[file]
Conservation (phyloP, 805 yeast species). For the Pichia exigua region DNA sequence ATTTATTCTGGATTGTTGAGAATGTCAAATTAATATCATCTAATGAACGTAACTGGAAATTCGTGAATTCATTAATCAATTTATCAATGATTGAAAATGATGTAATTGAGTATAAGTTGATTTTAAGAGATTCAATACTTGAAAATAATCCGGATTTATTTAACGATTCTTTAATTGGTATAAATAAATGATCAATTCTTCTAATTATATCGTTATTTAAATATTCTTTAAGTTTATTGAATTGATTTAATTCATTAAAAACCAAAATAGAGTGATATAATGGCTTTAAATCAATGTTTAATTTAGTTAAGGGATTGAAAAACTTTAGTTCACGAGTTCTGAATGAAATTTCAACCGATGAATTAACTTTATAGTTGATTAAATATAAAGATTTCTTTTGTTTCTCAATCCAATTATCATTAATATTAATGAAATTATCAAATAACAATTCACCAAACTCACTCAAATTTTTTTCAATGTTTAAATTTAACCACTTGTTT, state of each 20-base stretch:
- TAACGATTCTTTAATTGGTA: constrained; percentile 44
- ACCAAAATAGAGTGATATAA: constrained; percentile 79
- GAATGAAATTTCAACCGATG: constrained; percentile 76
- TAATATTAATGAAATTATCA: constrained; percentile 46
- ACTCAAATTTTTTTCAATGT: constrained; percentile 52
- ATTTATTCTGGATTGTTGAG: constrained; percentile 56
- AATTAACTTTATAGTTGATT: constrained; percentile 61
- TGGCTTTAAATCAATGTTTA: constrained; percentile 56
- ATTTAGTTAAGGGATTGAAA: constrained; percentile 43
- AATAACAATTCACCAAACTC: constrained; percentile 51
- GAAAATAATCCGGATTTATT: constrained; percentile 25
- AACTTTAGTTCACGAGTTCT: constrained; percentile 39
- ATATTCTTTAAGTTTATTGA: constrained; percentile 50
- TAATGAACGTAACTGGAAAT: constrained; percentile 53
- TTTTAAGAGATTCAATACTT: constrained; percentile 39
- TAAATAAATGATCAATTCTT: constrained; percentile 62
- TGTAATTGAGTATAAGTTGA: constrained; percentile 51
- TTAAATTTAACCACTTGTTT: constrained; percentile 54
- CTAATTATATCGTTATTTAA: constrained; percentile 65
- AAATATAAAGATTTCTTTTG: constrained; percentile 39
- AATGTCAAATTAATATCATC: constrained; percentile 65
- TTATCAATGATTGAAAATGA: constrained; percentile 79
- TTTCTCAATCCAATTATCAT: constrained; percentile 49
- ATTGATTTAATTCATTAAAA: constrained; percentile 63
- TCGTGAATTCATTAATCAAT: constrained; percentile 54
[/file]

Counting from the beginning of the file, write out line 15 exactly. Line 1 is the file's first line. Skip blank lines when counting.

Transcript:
- TAATGAACGTAACTGGAAAT: constrained; percentile 53